The last drawing that I completed I had over 40 different shots and it occurred to me that I should assemble something like a flipbook showing the progress. I strung them together and constructed a video and redid it several times and here is the result. I hope this works.

Sunday, June 14, 2009

New work, Still In Progress

Sometimes we have ideas of where we want things to go and sometimes we don't. This is a stream along the road going through the center of the Great Smokey Mountains National Park. I stopped to take pictures and climbed down to the stream. The thing that struck me the most was the stream bed and the jumble of rocks. I saw the randomness of the placement, the texture and the color in the water and thought "Wow! If I could only capture that!" So I gave it a shot, knowing it would be a bit more complicated than the work I had done before. It's not perfect but I am pretty happy with it so far.
When I started this one, I was thinking the one graphite work. I got some ideas along the way. What if I did the water in color to capture all the variety? What if I had all that time in the graphite and messed it up when I put the color in? Fortunately, I have the capability of printing a scan onto the same type of paper the original was done on and that allows me to experiment without endangering all that time i already have in it. Of course, its not unusual for a printmaker to pull a print and experiment where to take it next so I am just doing a version of that. The idea that I have in my head here is that I don't want the color to overpower the graphite work. So far, so good.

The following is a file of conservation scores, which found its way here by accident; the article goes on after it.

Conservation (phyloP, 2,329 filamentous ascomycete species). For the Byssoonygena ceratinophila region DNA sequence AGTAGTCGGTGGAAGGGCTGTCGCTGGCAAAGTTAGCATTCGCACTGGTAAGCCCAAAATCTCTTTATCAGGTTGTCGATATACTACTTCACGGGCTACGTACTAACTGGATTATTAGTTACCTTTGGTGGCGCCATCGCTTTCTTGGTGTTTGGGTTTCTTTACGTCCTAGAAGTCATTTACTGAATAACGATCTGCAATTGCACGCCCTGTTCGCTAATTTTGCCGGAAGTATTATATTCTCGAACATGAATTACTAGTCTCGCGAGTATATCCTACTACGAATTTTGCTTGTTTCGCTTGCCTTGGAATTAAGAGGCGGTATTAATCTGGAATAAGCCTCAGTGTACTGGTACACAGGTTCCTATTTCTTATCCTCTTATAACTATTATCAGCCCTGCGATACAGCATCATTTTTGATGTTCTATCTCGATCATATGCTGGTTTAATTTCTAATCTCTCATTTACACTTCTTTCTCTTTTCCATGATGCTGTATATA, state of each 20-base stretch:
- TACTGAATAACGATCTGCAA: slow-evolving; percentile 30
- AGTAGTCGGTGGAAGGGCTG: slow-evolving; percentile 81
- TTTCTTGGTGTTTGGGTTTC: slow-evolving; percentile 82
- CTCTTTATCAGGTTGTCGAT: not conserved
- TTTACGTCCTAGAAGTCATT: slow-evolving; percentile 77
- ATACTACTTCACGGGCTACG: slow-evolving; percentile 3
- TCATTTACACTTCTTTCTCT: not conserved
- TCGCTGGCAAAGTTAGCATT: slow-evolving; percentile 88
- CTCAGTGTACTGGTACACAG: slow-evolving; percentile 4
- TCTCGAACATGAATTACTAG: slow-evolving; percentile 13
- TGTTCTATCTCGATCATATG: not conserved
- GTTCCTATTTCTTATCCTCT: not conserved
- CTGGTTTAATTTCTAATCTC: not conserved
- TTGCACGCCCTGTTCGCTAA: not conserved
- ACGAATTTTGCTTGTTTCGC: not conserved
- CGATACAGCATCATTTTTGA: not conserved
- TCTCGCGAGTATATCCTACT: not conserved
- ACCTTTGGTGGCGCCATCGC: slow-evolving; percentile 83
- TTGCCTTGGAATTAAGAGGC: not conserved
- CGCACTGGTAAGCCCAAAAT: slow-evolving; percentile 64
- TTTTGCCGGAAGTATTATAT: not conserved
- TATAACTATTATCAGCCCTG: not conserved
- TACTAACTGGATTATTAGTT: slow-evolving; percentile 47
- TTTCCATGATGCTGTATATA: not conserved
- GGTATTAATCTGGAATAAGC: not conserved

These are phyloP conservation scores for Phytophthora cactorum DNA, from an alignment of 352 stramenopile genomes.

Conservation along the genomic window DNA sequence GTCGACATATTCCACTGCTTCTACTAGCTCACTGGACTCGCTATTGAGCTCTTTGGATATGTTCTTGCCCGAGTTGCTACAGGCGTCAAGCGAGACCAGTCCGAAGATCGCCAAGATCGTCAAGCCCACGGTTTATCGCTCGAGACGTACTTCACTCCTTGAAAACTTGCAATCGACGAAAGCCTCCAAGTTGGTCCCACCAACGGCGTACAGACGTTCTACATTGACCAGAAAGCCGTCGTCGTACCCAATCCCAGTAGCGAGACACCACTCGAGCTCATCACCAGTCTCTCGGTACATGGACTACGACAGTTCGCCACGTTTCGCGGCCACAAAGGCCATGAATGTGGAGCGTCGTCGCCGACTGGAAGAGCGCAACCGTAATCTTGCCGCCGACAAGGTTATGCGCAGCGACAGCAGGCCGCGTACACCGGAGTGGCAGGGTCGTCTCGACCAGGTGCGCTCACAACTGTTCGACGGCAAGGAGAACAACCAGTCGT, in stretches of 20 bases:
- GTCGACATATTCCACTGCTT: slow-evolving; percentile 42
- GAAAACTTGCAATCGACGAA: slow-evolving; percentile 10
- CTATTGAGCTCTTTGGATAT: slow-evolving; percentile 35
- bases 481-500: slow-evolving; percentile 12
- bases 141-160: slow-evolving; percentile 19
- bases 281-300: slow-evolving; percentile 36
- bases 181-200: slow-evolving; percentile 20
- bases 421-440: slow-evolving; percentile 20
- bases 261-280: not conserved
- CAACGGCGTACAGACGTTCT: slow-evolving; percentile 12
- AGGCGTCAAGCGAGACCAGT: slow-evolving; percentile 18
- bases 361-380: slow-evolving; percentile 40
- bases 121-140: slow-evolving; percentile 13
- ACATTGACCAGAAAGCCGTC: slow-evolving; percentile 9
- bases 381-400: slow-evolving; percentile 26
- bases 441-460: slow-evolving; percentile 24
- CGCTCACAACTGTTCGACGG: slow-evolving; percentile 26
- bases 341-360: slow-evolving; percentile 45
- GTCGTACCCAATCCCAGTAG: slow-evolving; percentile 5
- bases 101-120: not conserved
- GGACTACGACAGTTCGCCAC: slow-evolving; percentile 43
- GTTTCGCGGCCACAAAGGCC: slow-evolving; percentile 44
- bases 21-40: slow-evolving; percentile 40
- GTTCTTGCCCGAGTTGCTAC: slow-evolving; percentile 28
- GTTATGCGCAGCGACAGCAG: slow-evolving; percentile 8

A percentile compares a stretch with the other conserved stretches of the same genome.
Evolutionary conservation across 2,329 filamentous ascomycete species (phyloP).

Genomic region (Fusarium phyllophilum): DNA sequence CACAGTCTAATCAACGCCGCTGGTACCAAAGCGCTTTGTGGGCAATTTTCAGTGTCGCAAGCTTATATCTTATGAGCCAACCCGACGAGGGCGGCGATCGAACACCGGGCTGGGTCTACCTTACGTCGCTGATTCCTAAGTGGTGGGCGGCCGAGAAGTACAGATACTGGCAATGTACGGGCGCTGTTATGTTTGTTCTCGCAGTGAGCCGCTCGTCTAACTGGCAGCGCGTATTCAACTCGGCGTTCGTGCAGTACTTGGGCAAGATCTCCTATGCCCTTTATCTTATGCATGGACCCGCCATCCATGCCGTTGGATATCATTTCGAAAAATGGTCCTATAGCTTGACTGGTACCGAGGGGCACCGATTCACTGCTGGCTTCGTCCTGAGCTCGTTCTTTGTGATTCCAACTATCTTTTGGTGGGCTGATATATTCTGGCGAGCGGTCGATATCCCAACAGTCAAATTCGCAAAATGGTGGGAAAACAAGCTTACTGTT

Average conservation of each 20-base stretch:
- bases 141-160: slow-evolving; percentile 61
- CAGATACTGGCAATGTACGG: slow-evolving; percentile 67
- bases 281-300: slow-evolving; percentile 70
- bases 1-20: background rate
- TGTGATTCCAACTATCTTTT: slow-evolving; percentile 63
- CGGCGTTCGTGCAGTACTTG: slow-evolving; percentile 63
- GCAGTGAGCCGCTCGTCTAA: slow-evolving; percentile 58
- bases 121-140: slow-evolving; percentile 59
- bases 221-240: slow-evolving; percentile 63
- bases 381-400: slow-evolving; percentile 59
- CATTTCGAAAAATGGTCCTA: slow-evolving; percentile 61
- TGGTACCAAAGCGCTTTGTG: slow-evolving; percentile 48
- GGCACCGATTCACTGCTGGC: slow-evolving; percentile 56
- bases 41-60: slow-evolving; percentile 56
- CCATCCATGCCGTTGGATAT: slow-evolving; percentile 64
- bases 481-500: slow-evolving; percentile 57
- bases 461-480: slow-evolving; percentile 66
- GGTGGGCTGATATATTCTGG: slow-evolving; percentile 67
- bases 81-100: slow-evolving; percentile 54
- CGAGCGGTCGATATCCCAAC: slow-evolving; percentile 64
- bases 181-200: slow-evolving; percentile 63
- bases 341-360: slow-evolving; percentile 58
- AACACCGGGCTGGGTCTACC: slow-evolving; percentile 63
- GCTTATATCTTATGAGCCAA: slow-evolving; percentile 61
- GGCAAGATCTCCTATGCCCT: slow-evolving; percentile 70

Thursday, June 11, 2009

What It Feels Like To Draw

This is the first time that I have posted an unfinished piece. This is the current project I am working on. The others were drawings I have done earlier in the year to illustrate particular points. Since I wanted to address what it feel like to draw, I decided the current project would be more appropriate.